## Pereira, Fernando C.N.

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Now showing 1 - 9 of 9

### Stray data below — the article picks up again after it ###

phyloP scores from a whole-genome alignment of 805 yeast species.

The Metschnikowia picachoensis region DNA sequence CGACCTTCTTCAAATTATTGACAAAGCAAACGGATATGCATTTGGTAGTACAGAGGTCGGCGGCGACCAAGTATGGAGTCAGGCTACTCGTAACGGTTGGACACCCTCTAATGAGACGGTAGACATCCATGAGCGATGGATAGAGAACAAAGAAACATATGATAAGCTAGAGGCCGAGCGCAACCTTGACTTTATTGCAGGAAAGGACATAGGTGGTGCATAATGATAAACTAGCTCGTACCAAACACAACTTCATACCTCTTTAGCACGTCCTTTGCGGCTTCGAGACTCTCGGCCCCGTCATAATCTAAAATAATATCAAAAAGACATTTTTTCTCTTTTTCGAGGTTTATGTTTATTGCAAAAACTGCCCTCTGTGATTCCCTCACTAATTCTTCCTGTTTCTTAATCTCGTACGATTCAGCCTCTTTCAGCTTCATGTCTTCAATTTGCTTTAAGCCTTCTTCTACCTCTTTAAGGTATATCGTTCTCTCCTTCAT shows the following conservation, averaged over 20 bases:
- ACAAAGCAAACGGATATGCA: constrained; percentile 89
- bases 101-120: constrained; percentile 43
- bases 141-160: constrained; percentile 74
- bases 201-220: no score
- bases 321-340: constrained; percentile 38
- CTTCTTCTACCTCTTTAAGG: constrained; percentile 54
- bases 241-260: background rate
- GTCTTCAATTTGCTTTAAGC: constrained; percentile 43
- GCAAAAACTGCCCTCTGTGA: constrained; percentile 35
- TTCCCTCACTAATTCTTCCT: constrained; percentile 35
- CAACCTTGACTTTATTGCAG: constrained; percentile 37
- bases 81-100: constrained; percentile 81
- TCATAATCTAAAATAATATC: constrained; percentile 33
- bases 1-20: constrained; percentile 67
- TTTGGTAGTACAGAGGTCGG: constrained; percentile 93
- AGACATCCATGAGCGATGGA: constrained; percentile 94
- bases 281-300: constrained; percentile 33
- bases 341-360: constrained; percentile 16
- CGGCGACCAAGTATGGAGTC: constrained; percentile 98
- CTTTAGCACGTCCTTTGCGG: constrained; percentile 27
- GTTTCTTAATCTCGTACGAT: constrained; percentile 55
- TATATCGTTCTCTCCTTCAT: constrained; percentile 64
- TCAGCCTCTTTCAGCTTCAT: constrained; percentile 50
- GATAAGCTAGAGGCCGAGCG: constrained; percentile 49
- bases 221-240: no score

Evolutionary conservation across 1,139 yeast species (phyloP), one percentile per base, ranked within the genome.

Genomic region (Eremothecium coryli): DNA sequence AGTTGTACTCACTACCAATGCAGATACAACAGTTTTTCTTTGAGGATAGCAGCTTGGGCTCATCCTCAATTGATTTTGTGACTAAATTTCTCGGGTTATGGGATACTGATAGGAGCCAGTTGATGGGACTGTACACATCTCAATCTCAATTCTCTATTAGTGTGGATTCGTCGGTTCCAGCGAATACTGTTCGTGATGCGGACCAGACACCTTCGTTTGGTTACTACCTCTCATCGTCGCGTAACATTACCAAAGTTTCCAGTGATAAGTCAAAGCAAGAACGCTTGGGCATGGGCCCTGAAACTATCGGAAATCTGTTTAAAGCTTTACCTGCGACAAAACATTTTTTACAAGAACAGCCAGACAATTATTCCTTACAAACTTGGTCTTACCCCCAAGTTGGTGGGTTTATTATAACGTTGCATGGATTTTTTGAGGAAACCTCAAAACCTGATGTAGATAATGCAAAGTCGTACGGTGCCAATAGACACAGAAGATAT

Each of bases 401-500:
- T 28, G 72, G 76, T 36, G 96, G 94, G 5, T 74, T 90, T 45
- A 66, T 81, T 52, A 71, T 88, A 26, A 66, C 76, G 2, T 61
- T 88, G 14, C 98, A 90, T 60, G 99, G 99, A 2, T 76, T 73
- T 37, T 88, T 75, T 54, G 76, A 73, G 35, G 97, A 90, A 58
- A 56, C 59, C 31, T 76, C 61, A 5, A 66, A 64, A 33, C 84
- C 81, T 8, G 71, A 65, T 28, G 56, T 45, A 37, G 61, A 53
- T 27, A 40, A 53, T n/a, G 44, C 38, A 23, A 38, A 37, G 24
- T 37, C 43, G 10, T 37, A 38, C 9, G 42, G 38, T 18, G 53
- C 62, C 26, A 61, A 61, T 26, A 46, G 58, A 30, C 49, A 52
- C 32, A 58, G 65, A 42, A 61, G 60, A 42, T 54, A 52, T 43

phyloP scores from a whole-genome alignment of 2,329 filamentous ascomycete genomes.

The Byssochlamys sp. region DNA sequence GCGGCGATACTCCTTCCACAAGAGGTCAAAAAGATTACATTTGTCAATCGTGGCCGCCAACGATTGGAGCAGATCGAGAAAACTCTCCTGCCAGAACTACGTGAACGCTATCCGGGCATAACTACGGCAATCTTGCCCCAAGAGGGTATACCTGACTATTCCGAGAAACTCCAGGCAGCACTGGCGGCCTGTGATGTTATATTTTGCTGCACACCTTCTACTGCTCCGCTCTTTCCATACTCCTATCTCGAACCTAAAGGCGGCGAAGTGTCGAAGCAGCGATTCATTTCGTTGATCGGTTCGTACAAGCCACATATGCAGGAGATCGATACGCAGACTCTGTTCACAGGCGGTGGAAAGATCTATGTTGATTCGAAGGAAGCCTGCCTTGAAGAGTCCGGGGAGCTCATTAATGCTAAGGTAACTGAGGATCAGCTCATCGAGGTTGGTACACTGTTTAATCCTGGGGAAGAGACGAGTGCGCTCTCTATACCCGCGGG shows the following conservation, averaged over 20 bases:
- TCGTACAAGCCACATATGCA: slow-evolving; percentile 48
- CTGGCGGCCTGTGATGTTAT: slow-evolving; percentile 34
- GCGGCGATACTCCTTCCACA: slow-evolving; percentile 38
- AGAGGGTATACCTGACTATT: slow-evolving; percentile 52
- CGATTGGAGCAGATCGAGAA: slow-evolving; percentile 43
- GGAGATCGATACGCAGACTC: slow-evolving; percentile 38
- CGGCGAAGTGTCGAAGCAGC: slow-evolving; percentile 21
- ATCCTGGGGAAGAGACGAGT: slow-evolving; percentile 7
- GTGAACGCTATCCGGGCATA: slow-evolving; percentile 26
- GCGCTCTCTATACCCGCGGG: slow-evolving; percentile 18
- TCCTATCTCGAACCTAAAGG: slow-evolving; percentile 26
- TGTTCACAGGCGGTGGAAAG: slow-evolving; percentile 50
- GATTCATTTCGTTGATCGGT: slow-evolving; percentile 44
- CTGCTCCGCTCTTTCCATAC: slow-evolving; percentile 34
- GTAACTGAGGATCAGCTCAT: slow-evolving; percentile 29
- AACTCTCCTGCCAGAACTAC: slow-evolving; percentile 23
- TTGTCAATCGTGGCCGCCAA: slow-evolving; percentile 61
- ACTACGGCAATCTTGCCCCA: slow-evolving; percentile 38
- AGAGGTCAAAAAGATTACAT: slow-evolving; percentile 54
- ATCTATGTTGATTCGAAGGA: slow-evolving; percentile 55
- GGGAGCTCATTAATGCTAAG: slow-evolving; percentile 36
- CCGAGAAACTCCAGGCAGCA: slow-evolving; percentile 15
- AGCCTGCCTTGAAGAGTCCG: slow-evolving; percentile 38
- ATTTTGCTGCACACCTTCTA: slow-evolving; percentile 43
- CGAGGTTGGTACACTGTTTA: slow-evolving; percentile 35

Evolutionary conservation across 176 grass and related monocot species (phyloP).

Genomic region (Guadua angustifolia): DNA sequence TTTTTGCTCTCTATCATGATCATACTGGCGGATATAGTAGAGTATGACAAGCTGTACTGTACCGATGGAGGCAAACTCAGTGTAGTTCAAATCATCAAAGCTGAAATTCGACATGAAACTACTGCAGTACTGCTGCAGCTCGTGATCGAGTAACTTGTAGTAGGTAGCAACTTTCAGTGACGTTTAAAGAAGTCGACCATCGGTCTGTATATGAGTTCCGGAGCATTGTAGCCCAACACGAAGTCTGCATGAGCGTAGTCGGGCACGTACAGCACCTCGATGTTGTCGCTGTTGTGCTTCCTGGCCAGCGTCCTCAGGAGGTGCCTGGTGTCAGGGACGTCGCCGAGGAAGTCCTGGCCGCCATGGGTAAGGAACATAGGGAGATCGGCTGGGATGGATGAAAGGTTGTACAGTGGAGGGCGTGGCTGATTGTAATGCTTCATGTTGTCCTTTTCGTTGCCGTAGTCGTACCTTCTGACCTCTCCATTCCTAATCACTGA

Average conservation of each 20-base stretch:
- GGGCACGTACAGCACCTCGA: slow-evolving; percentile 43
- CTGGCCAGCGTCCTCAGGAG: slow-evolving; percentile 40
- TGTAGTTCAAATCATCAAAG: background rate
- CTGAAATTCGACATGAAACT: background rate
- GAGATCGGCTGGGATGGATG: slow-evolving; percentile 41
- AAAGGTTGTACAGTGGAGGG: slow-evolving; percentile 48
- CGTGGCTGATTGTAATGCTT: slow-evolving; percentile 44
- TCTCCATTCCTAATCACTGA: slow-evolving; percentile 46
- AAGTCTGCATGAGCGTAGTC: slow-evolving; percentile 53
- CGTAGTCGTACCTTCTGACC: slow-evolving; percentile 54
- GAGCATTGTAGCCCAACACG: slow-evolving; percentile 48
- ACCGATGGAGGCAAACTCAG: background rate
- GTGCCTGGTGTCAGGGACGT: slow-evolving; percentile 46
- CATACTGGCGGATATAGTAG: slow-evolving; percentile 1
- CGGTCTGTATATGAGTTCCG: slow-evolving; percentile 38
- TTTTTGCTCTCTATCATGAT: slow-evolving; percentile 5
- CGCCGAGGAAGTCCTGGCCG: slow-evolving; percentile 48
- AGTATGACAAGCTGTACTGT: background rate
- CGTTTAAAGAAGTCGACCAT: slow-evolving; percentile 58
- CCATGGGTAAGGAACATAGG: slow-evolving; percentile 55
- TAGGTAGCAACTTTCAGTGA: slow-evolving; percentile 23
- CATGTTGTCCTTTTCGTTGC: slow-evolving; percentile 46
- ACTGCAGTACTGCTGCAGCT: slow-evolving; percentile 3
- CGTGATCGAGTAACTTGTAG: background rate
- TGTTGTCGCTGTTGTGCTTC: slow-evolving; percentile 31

Publication Spanning Tree Methods for Discriminative Training of Dependency Parsers(2006-01-01) McDonald, Ryan; Crammer, Koby; Pereira, Fernando C.N.Untyped dependency parsing can be viewed as the problem of finding maximum spanning trees (MSTs) in directed graphs. Using this representation, the Eisner (1996) parsing algorithm is sufficient for searching the space of projective trees. More importantly, the representation is extended naturally to non-projective parsing using Chu-Liu-Edmonds (Chu and Liu, 1965; Edmonds, 1967) MST algorithm. These efficient parse search methods support large-margin discriminative training methods for learning dependency parsers. We evaluate these methods experimentally on the English and Czech treebanks.Publication Conditional Random Fields: Probabilistic Models for Segmenting and Labeling Sequence Data(2001-06-28) Lafferty, John; McCallum, Andrew; Pereira, Fernando C.N.We present conditional random fields, a framework for building probabilistic models to segment and label sequence data. Conditional random fields offer several advantages over hidden Markov models and stochastic grammars for such tasks, including the ability to relax strong independence assumptions made in those models. Conditional random fields also avoid a fundamental limitation of maximum entropy Markov models (MEMMs) and other discriminative Markov models based on directed graphical models, which can be biased towards states with few successor states. We present iterative parameter estimation algorithms for conditional random fields and compare the performance of the resulting models to HMMs and MEMMs on synthetic and natural-language data.Publication An Automated Procedure to Identify Biomedical Articles that Contain Cancer-associated Gene Variants(2006-09-01) McDonald, Ryan; Winters, Raymond Scott; Ankuda, Claire K; Murphy, Joan A; Rogers, Amy E; Pereira, Fernando C.N.; Greenblatt, Mark S; White, Peter SThe proliferation of biomedical literature makes it increasingly difficult for researchers to find and manage relevant information. However, identifying research articles containing mutation data, a requisite first step in integrating large and complex mutation data sets, is currently tedious, time-consuming and imprecise. More effective mechanisms for identifying articles containing mutation information would be beneficial both for the curation of mutation databases and for individual researchers. We developed an automated method that uses information extraction, classifier, and relevance ranking techniques to determine the likelihood of MEDLINE abstracts containing information regarding genomic variation data suitable for inclusion in mutation databases. We targeted the CDKN2A (p16) gene and the procedure for document identification currently used by CDKN2A Database curators as a measure of feasibility. A set of abstracts was manually identified from a MEDLINE search as potentially containing specific CDKN2A mutation events. A subset of these abstracts was used as a training set for a maximum entropy classifier to identify text features distinguishing "relevant" from "not relevant" abstracts. Each document was represented as a set of indicative word, word pair, and entity tagger-derived genomic variation features. When applied to a test set of 200 candidate abstracts, the classifier predicted 88 articles as being relevant; of these, 29 of 32 manuscripts in which manual curation found CDKN2A sequence variants were positively predicted. Thus, the set of potentially useful articles that a manual curator would have to review was reduced by 56%, maintaining 91% recall (sensitivity) and more than doubling precision (positive predictive value). Subsequent expansion of the training set to 494 articles yielded similar precision and recall rates, and comparison of the original and expanded trials demonstrated that the average precision improved with the larger data set. Our results show that automated systems can effectively identify article subsets relevant to a given task and may prove to be powerful tools for the broader research community. This procedure can be readily adapted to any or all genes, organisms, or sets of documents.Publication Identifying gene and protein mentions in text using conditional random fields(2005-05-24) McDonald, Ryan; Pereira, Fernando C.N.We present a model for tagging gene and protein mentions from text using the probabilistic sequence tagging framework of conditional random fields (CRFs). Conditional random fields model the probability P(t|o) of a tag sequence given an observation sequence directly, and have previously been employed successfully for other tagging tasks. The mechanics of CRFs and their relationship to maximum entropy are discussed in detail. We employ a diverse feature set containing standard orthographic features combined with expert features in the form of gene and biological term lexicons to achieve a precision of 86.4% and recall of 78.7%. An analysis of the contribution of the various features of the model is provided.Publication Global Discriminative Learning for Higher-Accuracy Computational Gene Prediction(2007-03-16) Bernal, Axel; Crammer, Koby; Hatzigeorgiou, Artemis; Pereira, Fernando C.N.Most ab initio gene predictors use a probabilistic sequence model, typically a hidden Markov model, to combine separately trained models of genomic signals and content. By combining separate models of relevant genomic features, such gene predictors can exploit small training sets and incomplete annotations, and can be trained fairly efficiently. However, that type of piecewise training does not optimize prediction accuracy and has difficulty in accounting for statistical dependencies among different parts of the gene model. With genomic information being created at an ever-increasing rate, it is worth investigating alternative approaches in which many different types of genomic evidence, with complex statistical dependencies, can be integrated by discriminative learning to maximize annotation accuracy. Among discriminative learning methods, large-margin classifiers have become prominent because of the success of support vector machines (SVM) in many classification tasks. We describe CRAIG, a new program for ab initio gene prediction based on a conditional random field model with semi-Markov structure that is trained with an online large-margin algorithm related to multiclass SVMs. Our experiments on benchmark vertebrate datasets and on regions from the ENCODE project show significant improvements in prediction accuracy over published gene predictors that use intrinsic features only, particularly at the gene level and on genes with long introns.Publication Hierarchical Distributed Representations for Statistical Language Modeling(2004-12-13) Blitzer, John; Saul, Lawrence K; Weinberger, Kilian Q; Pereira, Fernando C.N.Statistical language models estimate the probability of a word occurring in a given context. The most common language models rely on a discrete enumeration of predictive contexts (e.g., n-grams) and consequently fail to capture and exploit statistical regularities across these contexts. In this paper, we show how to learn hierarchical, distributed representations of word contexts that maximize the predictive value of a statistical language model. The representations are initialized by unsupervised algorithms for linear and nonlinear dimensionality reduction [14], then fed as input into a hierarchical mixture of experts, where each expert is a multinomial distribution over predicted words [12]. While the distributed representations in our model are inspired by the neural probabilistic language model of Bengio et al. [2, 3], our particular architecture enables us to work with significantly larger vocabularies and training corpora. For example, on a large-scale bigram modeling task involving a sixty thousand word vocabulary and a training corpus of three million sentences, we demonstrate consistent improvement over class-based bigram models [10, 13]. We also discuss extensions of our approach to longer multiword contexts.Publication Weighted Finite-State Transducers in Speech Recognition(2001-10-01) Mohri, Mehryar; Pereira, Fernando; Riley, MichaelWe survey the use of weighted finite-state transducers (WFSTs) in speech recognition. We show that WFSTs provide a common and natural representation for hidden Markov models (HMMs), context-dependency, pronunciation dictionaries, grammars, and alternative recognition outputs. Furthermore, general transducer operations combine these representations flexibly and efficiently. Weighted determinization and minimization algorithms optimize their time and space requirements, and a weight pushing algorithm distributes the weights along the paths of a weighted transducer optimally for speech recognition. As an example, we describe a North American Business News (NAB) recognition system built using these techniques that combines the HMMs, full cross-word triphones, a lexicon of 40 000 words, and a large trigram grammar into a single weighted transducer that is only somewhat larger than the trigram word grammar and that runs NAB in real-time on a very simple decoder. In another example, we show that the same techniques can be used to optimize lattices for second-pass recognition. In a third example, we show how general automata operations can be used to assemble lattices from different recognizers to improve recognition performance.Publication Automated Recognition of Malignancy Mentions in Biomedical Literature(2006-11-07) Jin, Yang; McDonald, Ryan T; Lerman, Kevin; Mandel, Mark A; Carroll, Steven; Liberman, Mark Y; Pereira, Fernando C.N.; Winters, Raymond S; White, Peter SThe rapid proliferation of biomedical text makes it increasingly difficult for researchers to identify, synthesize, and utilize developed knowledge in their fields of interest. Automated information extraction procedures can assist in the acquisition and management of this knowledge. Previous efforts in biomedical text mining have focused primarily upon named entity recognition of well-defined molecular objects such as genes, but less work has been performed to identify disease-related objects and concepts. Furthermore, promise has been tempered by an inability to efficiently scale approaches in ways that minimize manual efforts and still perform with high accuracy. Here, we have applied a machine-learning approach previously successful for identifying molecular entities to a disease concept to determine if the underlying probabilistic model effectively generalizes to unrelated concepts with minimal manual intervention for model retraining.Publication Case-Factor Diagrams for Structured Probabilistic Modeling(2004-07-07) McAllester, David; Collins, Michael; Pereira, Fernando C.N.We introduce a probabilistic formalism subsuming Markov random fields of bounded tree width and probabilistic context free grammars. Our models are based on a representation of Boolean formulas that we call case-factor diagrams (CFDs). CFDs are similar to binary decision diagrams (BDDs) but are concise for circuits of bounded tree width (unlike BDDs) and can concisely represent the set of parse trees over a given string under a given context free grammar (also unlike BDDs). A probabilistic model consists of a CFD defining a feasible set of Boolean assignments and a weight (or cost) for each individual Boolean variable. We give an inside-outside algorithm for simultaneously computing the marginal of each Boolean variable, and a Viterbi algorithm for finding the mininum cost variable assignment. Both algorithms run in time proportional to the size of the CFD.